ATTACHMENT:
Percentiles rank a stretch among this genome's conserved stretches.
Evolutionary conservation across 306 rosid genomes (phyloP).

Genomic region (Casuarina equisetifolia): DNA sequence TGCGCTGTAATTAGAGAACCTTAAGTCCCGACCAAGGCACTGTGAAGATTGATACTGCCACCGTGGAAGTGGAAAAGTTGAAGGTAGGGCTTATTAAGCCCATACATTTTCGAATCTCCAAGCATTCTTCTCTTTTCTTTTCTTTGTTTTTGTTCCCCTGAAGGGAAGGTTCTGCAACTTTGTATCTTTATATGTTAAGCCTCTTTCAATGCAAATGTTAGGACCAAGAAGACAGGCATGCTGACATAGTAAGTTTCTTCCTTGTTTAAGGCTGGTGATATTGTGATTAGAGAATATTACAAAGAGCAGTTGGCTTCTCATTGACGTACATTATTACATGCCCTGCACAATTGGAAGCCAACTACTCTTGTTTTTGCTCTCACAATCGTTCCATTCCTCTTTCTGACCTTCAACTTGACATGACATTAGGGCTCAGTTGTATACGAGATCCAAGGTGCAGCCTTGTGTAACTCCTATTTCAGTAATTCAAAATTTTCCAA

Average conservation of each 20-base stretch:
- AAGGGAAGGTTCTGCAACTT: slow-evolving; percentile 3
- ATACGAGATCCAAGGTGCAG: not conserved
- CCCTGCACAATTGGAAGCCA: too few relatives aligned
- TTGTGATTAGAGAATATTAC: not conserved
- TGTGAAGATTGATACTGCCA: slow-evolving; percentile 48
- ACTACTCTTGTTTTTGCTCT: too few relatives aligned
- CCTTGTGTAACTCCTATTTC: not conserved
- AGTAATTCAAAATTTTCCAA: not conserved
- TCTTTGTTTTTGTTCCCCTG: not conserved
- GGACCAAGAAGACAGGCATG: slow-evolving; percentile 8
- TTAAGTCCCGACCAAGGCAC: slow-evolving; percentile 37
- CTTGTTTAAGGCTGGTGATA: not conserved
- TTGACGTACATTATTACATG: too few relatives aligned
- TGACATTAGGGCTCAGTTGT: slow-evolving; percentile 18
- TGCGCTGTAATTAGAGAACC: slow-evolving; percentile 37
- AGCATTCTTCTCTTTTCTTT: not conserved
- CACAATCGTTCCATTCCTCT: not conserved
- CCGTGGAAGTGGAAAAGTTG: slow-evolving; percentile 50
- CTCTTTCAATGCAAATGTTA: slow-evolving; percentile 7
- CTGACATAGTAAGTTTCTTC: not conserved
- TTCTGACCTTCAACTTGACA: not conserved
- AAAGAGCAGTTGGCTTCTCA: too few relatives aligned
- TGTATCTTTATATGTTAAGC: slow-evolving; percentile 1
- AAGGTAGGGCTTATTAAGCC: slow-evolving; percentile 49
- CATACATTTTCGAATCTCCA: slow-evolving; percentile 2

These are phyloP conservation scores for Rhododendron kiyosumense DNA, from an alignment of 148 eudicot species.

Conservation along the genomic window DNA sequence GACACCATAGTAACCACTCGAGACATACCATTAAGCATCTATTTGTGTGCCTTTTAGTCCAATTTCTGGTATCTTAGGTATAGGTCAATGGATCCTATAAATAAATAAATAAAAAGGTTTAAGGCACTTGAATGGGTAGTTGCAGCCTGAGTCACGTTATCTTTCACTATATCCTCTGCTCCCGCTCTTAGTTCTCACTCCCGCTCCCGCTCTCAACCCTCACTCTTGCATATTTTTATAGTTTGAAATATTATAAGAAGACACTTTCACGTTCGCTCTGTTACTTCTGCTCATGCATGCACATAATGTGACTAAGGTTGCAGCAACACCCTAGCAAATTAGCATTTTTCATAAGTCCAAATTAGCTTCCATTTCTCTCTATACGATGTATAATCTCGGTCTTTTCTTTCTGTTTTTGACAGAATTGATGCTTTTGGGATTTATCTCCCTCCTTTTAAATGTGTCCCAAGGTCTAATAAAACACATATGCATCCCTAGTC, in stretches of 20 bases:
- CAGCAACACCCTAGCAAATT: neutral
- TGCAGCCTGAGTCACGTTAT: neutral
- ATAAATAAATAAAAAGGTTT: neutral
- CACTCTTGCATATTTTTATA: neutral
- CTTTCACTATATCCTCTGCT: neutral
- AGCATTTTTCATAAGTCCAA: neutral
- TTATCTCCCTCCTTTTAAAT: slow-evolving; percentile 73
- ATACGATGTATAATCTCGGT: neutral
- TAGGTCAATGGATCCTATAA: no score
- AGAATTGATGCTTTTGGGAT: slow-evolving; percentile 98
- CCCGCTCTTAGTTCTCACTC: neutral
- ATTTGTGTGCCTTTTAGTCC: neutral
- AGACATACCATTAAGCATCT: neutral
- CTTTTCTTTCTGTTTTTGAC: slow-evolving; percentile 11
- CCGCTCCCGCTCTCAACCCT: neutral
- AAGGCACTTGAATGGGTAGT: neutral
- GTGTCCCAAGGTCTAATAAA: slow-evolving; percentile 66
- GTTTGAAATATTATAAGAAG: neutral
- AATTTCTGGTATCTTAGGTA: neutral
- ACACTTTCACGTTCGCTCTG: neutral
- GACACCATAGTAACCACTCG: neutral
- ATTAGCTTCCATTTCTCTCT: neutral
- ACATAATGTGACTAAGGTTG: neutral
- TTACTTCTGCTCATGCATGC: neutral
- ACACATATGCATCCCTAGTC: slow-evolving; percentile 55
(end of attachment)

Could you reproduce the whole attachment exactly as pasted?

Percentiles rank a stretch among this genome's conserved stretches.
Evolutionary conservation across 306 rosid genomes (phyloP).

Genomic region (Casuarina equisetifolia): DNA sequence TGCGCTGTAATTAGAGAACCTTAAGTCCCGACCAAGGCACTGTGAAGATTGATACTGCCACCGTGGAAGTGGAAAAGTTGAAGGTAGGGCTTATTAAGCCCATACATTTTCGAATCTCCAAGCATTCTTCTCTTTTCTTTTCTTTGTTTTTGTTCCCCTGAAGGGAAGGTTCTGCAACTTTGTATCTTTATATGTTAAGCCTCTTTCAATGCAAATGTTAGGACCAAGAAGACAGGCATGCTGACATAGTAAGTTTCTTCCTTGTTTAAGGCTGGTGATATTGTGATTAGAGAATATTACAAAGAGCAGTTGGCTTCTCATTGACGTACATTATTACATGCCCTGCACAATTGGAAGCCAACTACTCTTGTTTTTGCTCTCACAATCGTTCCATTCCTCTTTCTGACCTTCAACTTGACATGACATTAGGGCTCAGTTGTATACGAGATCCAAGGTGCAGCCTTGTGTAACTCCTATTTCAGTAATTCAAAATTTTCCAA

Average conservation of each 20-base stretch:
- AAGGGAAGGTTCTGCAACTT: slow-evolving; percentile 3
- ATACGAGATCCAAGGTGCAG: not conserved
- CCCTGCACAATTGGAAGCCA: too few relatives aligned
- TTGTGATTAGAGAATATTAC: not conserved
- TGTGAAGATTGATACTGCCA: slow-evolving; percentile 48
- ACTACTCTTGTTTTTGCTCT: too few relatives aligned
- CCTTGTGTAACTCCTATTTC: not conserved
- AGTAATTCAAAATTTTCCAA: not conserved
- TCTTTGTTTTTGTTCCCCTG: not conserved
- GGACCAAGAAGACAGGCATG: slow-evolving; percentile 8
- TTAAGTCCCGACCAAGGCAC: slow-evolving; percentile 37
- CTTGTTTAAGGCTGGTGATA: not conserved
- TTGACGTACATTATTACATG: too few relatives aligned
- TGACATTAGGGCTCAGTTGT: slow-evolving; percentile 18
- TGCGCTGTAATTAGAGAACC: slow-evolving; percentile 37
- AGCATTCTTCTCTTTTCTTT: not conserved
- CACAATCGTTCCATTCCTCT: not conserved
- CCGTGGAAGTGGAAAAGTTG: slow-evolving; percentile 50
- CTCTTTCAATGCAAATGTTA: slow-evolving; percentile 7
- CTGACATAGTAAGTTTCTTC: not conserved
- TTCTGACCTTCAACTTGACA: not conserved
- AAAGAGCAGTTGGCTTCTCA: too few relatives aligned
- TGTATCTTTATATGTTAAGC: slow-evolving; percentile 1
- AAGGTAGGGCTTATTAAGCC: slow-evolving; percentile 49
- CATACATTTTCGAATCTCCA: slow-evolving; percentile 2

These are phyloP conservation scores for Rhododendron kiyosumense DNA, from an alignment of 148 eudicot species.

Conservation along the genomic window DNA sequence GACACCATAGTAACCACTCGAGACATACCATTAAGCATCTATTTGTGTGCCTTTTAGTCCAATTTCTGGTATCTTAGGTATAGGTCAATGGATCCTATAAATAAATAAATAAAAAGGTTTAAGGCACTTGAATGGGTAGTTGCAGCCTGAGTCACGTTATCTTTCACTATATCCTCTGCTCCCGCTCTTAGTTCTCACTCCCGCTCCCGCTCTCAACCCTCACTCTTGCATATTTTTATAGTTTGAAATATTATAAGAAGACACTTTCACGTTCGCTCTGTTACTTCTGCTCATGCATGCACATAATGTGACTAAGGTTGCAGCAACACCCTAGCAAATTAGCATTTTTCATAAGTCCAAATTAGCTTCCATTTCTCTCTATACGATGTATAATCTCGGTCTTTTCTTTCTGTTTTTGACAGAATTGATGCTTTTGGGATTTATCTCCCTCCTTTTAAATGTGTCCCAAGGTCTAATAAAACACATATGCATCCCTAGTC, in stretches of 20 bases:
- CAGCAACACCCTAGCAAATT: neutral
- TGCAGCCTGAGTCACGTTAT: neutral
- ATAAATAAATAAAAAGGTTT: neutral
- CACTCTTGCATATTTTTATA: neutral
- CTTTCACTATATCCTCTGCT: neutral
- AGCATTTTTCATAAGTCCAA: neutral
- TTATCTCCCTCCTTTTAAAT: slow-evolving; percentile 73
- ATACGATGTATAATCTCGGT: neutral
- TAGGTCAATGGATCCTATAA: no score
- AGAATTGATGCTTTTGGGAT: slow-evolving; percentile 98
- CCCGCTCTTAGTTCTCACTC: neutral
- ATTTGTGTGCCTTTTAGTCC: neutral
- AGACATACCATTAAGCATCT: neutral
- CTTTTCTTTCTGTTTTTGAC: slow-evolving; percentile 11
- CCGCTCCCGCTCTCAACCCT: neutral
- AAGGCACTTGAATGGGTAGT: neutral
- GTGTCCCAAGGTCTAATAAA: slow-evolving; percentile 66
- GTTTGAAATATTATAAGAAG: neutral
- AATTTCTGGTATCTTAGGTA: neutral
- ACACTTTCACGTTCGCTCTG: neutral
- GACACCATAGTAACCACTCG: neutral
- ATTAGCTTCCATTTCTCTCT: neutral
- ACATAATGTGACTAAGGTTG: neutral
- TTACTTCTGCTCATGCATGC: neutral
- ACACATATGCATCCCTAGTC: slow-evolving; percentile 55